A gaunt young boy wearing only a loincloth walks barefoot in the scraggly foreground, carrying a pot of water on his head. He sees a note nestled in the sand. On one side is a photo of Rajnikanth, a famous Indian actor. He bends down precariously but carefully to inspect it. A gust of wind blows the paper out of his hand, causing him to stumble. The water on his head crashes to the ground and is rapidly swallowed by the parched clay ground. The boy crawls desperately towards the soaked dirt, frantically digging with his bare fingers to recapture what is now the uncapturable.
This is the opening scene of the film Thaneer Thaneer (“Water, Water” in Tamil) released in 1981, which depicts life in a village in Tamil Nadu, India, affected by severe water shortages. The plot follows the desperate attempts of the villagers to improve their water supply and highlights the apathy and corruption of politicians and broader society towards their plight. It was directed by K Balachander and produced by my maternal grandfather PR Govindarajan, a man I never met. It won two National Film Awards and a Filmfare Award South for its empathetic depiction of rural India and its scathing portrait of the political elite.
I recently watched it, as part of a holiday goal to see all my grandfather’s movies: a flailing attempt to improve my comprehension of my mother tongue, Tamil, and to contextualise the stories I had heard about my Thatha. Our family’s claim to fame was that my grandfather introduced Rajnikanth into movies, who started off as a bus conductor and is now one of the most iconic Indian actors of his age: an ironic allusion to the opening scene of Thaneer Thaneer, where Rajnikanth’s fame sits heavy against the gravity of the water shortage.
What struck me about Thaneer Thaneer was its parallels to life today. But with research I realised that these parallels were not unique, but rather indicative of a cycle of exploitation, greed and political dislocation in the southern Indian state.
Tamil Nadu’s capital, Chennai, now approaches Day Zero, where demand for water will outstrip supply, threatening the lives of millions of people in India’s 6th largest city.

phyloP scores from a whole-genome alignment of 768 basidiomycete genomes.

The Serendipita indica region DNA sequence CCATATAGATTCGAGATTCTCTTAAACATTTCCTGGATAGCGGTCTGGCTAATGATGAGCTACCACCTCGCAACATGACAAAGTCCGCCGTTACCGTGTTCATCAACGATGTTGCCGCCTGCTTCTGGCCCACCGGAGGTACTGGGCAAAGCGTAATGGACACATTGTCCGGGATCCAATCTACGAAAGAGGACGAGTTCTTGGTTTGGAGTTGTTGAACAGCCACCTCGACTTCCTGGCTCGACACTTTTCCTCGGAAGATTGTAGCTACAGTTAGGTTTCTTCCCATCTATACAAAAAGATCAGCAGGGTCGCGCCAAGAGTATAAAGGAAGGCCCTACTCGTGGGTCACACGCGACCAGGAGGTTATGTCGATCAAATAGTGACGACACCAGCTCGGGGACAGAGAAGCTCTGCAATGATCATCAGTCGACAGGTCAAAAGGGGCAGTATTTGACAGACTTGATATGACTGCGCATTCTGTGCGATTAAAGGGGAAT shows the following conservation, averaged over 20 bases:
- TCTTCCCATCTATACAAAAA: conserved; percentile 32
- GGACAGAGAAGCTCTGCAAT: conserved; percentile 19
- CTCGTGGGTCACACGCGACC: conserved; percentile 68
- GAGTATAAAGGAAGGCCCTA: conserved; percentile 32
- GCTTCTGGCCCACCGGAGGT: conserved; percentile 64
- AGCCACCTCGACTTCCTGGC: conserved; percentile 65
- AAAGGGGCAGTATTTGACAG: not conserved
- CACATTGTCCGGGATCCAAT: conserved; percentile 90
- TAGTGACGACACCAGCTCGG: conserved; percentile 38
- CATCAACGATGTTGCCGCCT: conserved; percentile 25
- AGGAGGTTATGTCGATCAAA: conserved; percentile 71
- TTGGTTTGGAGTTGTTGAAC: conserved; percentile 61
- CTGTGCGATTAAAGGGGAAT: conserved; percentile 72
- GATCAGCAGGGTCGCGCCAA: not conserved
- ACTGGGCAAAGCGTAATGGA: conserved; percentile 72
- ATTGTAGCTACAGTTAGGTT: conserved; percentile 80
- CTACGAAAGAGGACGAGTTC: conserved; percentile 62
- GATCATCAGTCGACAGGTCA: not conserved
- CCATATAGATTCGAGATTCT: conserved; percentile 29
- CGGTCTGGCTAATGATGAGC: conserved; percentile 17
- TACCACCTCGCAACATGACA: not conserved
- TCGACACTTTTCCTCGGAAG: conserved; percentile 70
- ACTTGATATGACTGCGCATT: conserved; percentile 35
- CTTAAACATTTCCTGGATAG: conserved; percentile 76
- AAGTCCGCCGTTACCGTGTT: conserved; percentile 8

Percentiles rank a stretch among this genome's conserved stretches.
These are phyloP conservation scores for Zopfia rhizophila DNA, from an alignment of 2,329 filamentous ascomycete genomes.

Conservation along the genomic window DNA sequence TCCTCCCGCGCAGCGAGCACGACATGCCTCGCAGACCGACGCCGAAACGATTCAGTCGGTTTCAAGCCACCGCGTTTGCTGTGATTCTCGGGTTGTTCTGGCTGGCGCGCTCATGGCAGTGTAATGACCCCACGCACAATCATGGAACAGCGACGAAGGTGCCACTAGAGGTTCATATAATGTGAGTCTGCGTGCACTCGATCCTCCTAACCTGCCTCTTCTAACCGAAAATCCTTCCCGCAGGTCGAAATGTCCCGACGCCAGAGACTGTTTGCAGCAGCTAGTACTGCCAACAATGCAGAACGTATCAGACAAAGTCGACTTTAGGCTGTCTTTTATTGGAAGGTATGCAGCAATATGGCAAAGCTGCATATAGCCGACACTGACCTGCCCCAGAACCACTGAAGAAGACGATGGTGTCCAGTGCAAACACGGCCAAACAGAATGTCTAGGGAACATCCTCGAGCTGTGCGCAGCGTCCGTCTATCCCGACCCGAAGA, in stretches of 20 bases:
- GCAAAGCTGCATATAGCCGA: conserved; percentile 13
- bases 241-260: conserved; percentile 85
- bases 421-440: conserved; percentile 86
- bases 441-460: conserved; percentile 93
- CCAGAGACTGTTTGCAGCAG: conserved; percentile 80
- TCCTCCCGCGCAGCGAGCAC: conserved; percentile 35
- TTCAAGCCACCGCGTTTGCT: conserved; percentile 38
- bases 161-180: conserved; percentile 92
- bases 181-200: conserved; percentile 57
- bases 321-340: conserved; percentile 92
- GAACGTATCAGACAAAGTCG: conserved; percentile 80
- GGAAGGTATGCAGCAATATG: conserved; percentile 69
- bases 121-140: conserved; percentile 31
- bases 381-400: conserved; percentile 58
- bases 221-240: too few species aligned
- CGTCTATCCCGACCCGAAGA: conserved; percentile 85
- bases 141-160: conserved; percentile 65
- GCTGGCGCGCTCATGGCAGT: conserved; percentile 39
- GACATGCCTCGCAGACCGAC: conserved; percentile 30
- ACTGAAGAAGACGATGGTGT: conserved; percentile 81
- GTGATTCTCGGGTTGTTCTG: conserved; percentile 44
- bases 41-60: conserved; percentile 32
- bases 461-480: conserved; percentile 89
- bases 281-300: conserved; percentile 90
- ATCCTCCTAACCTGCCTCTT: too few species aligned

Chennai was originally a rich network of wetlands, which have since been polluted or paved over by overdevelopment and an expansion of the automotive industries which hub the city. The four main catchment areas which supply the city’s water have shrunk dramatically to less than 1% of their capacity.
Lax regulations on groundwater drilling has seen an 85% decline in Chennai’s bore water levels over the last decade. India’s use of groundwater exceeds that of both China and the US combined. Whole new sections of Chennai like the “IT corridor” are not even connected to the main water grid, relying instead on expensive private tankers to deliver water.
Yet for the poorest areas of the city, the price of private water deliveries is out of reach. People have to travel tens of kilometers for wells and line up for days to receive a measly supply from municipal lorries. The ability to drink, bathe, cook and clean is now a luxury for some families. Coextensively with climate change, this will only worsen.
Water scarcity has never seemed like something that could threaten my life in Sydney. But watching Warragamba Dam fall to its lowest levels in 15 years over the most recent catastrophic summer reminded me of the preeminence of water to human existence.
Water in the motherland has always been precious, contested, scarce. A site of much political energy. Norms around water use are different: in knowing that you cannot drink tap water, people are generally more discerning in how they use water, you’ll likely have a bucket bath instead of a shower. Yet in writing this, the salience of my outsider’s gaze becomes clear. I have only ever experienced these things as a visitor, from the perspective of an upper middle class Tamil Brahmin family.